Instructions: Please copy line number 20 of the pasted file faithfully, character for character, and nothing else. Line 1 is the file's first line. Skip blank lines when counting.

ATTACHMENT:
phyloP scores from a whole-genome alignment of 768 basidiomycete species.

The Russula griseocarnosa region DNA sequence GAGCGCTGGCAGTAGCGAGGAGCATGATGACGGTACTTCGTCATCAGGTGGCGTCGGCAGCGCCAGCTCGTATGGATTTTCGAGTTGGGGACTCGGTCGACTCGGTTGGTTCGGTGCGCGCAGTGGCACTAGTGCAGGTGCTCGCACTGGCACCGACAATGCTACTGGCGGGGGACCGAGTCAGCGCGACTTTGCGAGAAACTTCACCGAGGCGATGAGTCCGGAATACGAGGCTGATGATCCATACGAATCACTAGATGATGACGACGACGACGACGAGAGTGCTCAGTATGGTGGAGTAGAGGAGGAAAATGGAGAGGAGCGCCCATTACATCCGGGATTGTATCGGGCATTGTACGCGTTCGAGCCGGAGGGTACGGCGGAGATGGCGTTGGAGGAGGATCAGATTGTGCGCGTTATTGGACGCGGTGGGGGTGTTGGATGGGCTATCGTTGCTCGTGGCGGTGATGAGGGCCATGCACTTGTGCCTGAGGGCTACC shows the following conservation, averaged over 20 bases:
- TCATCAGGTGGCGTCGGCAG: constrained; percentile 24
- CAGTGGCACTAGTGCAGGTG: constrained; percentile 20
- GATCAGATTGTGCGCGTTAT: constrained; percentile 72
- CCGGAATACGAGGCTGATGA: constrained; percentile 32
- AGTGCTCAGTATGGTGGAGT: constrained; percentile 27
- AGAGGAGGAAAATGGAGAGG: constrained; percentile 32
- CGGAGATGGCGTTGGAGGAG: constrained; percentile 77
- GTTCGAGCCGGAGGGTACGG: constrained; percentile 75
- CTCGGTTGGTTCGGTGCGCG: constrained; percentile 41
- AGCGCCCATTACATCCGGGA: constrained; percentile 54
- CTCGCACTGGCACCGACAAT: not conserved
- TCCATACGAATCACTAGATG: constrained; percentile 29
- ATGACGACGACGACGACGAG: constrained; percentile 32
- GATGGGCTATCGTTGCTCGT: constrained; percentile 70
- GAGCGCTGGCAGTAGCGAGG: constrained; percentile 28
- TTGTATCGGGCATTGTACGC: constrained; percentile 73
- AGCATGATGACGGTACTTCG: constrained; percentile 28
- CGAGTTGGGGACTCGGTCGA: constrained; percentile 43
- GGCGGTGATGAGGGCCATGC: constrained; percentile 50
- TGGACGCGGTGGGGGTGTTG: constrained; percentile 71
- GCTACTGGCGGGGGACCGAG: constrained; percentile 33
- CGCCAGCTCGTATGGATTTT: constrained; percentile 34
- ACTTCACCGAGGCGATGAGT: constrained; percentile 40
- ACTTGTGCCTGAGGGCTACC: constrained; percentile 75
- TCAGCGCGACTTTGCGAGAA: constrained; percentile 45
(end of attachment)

- CGAGTTGGGGACTCGGTCGA: constrained; percentile 43